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Introduction of a recent precedent related to the scope of sameness of a trademark and the objective requirement (object) of a positive confirmation trial for the scope of a right

Introduction of a recent precedent related to the scope of sameness of a trademark and the objective requirement (object) of a positive confirmation trial for the scope of a right

 

[Supreme Court Decision 2018HU11698 judged on April 3, 2019]

 

1. Introduction

 

A trial for confirming the scope of right of a trademark right is a judgment to ascertain whether a challenging unregistered trademark positively belongs to the scope of a registered trademark or, passively, does not belong to the scope of the registered trademark. Currently, a positive confirmation trial for the scope of a right against a challenging mark which is another person’s ‘registered mark’ is improper in principle since it results in denying the effect of a registered right without a registration invalidation procedure. However, it is worth checking whether such logic can be applied to a case in which the challenging mark is not identical with the registered mark of a demander but is merely similar to the registered mark within ‘the scope of sameness’, and whether the challenging mark and the registered mark are in the scope of sameness or in the scope of similarity.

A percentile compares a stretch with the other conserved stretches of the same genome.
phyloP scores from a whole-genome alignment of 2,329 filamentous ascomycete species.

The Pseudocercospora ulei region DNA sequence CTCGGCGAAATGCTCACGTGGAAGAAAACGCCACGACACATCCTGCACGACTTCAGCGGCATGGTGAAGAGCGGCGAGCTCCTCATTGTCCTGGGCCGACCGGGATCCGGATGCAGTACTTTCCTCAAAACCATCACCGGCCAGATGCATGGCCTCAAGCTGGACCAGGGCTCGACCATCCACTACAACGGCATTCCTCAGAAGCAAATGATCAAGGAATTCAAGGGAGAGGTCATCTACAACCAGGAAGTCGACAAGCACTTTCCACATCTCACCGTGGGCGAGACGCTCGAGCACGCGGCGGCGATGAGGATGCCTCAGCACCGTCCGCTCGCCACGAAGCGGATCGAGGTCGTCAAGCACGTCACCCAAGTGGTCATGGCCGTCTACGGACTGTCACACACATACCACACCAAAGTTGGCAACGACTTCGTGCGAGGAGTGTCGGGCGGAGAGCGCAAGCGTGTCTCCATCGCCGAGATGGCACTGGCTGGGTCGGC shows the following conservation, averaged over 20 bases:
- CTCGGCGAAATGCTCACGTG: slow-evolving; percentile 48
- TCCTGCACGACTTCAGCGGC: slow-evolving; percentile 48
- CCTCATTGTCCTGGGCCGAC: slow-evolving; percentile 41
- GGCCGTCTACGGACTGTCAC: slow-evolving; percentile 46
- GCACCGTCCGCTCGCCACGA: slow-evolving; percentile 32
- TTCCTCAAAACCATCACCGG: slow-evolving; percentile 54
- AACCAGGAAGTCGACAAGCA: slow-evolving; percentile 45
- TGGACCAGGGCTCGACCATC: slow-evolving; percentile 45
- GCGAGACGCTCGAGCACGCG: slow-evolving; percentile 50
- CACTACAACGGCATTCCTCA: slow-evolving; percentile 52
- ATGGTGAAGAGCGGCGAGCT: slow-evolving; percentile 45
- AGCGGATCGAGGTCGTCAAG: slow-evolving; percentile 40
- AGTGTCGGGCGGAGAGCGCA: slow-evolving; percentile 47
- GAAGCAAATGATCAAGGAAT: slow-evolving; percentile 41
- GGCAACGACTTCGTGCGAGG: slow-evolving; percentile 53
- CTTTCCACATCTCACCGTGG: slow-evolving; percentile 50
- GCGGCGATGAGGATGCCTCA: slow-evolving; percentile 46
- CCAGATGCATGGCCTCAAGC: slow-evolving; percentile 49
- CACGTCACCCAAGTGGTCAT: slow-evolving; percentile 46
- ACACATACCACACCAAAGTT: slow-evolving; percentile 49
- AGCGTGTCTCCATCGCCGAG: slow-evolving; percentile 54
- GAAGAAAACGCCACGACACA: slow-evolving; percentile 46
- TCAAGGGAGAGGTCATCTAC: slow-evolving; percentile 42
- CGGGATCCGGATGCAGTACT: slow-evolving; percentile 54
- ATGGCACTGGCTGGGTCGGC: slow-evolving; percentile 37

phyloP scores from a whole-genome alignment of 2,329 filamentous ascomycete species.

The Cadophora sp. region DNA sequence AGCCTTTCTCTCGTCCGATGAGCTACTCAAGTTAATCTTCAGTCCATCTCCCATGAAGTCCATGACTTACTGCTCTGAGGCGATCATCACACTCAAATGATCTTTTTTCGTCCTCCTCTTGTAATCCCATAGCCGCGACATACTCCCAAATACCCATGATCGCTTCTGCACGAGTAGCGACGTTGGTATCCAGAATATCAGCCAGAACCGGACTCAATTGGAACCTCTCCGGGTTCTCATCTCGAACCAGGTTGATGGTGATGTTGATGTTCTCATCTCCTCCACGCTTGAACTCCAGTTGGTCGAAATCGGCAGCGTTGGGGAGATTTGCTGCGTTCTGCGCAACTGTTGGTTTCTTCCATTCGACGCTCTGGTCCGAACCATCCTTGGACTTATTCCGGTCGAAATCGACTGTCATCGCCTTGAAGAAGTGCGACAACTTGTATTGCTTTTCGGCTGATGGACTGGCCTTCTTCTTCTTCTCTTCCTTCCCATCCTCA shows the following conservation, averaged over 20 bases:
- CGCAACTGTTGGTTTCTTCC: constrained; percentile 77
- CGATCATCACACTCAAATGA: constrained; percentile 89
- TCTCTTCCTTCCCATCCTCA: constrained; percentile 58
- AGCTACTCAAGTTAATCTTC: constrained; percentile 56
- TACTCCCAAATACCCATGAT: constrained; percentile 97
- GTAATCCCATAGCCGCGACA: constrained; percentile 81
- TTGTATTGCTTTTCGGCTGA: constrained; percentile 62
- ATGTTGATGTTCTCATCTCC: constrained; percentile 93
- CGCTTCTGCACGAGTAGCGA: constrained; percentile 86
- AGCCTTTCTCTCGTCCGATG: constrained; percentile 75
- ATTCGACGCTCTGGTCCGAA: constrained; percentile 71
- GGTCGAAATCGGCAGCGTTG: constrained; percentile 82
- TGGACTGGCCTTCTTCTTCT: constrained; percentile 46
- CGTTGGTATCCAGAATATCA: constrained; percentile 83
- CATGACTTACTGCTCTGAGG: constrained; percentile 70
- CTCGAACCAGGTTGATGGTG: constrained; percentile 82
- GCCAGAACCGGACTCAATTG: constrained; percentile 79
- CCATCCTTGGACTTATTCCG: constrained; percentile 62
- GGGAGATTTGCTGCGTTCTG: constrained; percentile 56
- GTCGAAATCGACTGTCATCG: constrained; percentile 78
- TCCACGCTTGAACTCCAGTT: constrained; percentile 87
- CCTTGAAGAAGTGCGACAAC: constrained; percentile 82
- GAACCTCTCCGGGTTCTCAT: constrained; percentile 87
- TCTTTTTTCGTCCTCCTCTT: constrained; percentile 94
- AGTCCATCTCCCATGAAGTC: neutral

[Information of related marks of this case]

 

 


 

2. Judgment

 

2-1. Judgment of the Intellectual Property tribunal

 

The Intellectual Property Tribunal judged that the above request for trial by the complainant could not be accepted because the defendant’s challenging mark is not similar to the registered mark and thus does not belong to the scope of the right of the registered mark, without reviewing as to whether the products being used and the designated goods are the same or similar to each other.

 

2-2. Judgment of the Patent Court

 

The Patent Court judged that the defendant's challenging mark is similar to the complainant's registered mark and that the products being used are also similar to the designated goods of the registered mark, and thus in the case that both marks are being used simultaneously, it may cause misunderstanding or confusion to general consumers or traders regarding the source of the products, so the challenging mark belongs to the scope of the registered mark’s right and, accordingly, the judgment of the Intellectual Property tribunal which made a different conclusion was unreasonable.

 

2-3. Judgment of the Supreme Court 

 

It is obvious that a request for a trial against ‘a challenging mark which is a registered trademark’ is a positive confirmation trial of a trademark right. In this case, the 'challenging mark which is a registered trademark' includes not only the same trademark as the registered trademark but also a case in which the trademark has been deformed so as to not impair the sameness of the trademark as an identification mark based on common business sense. If there is a registered mark that combines English Letters and Hangul characters which simply transliterate it, and the challenging mark is in the form of omitting one of the English or Korean transliteration part of that registered mark, such mark is recognized to not be the same as the registered mark unless the combination with the Hangul does not create new ideas besides the meaning of the English word itself and the mark is pronounced identically with the registered mark by general consumers or traders. In other words, the challenging mark "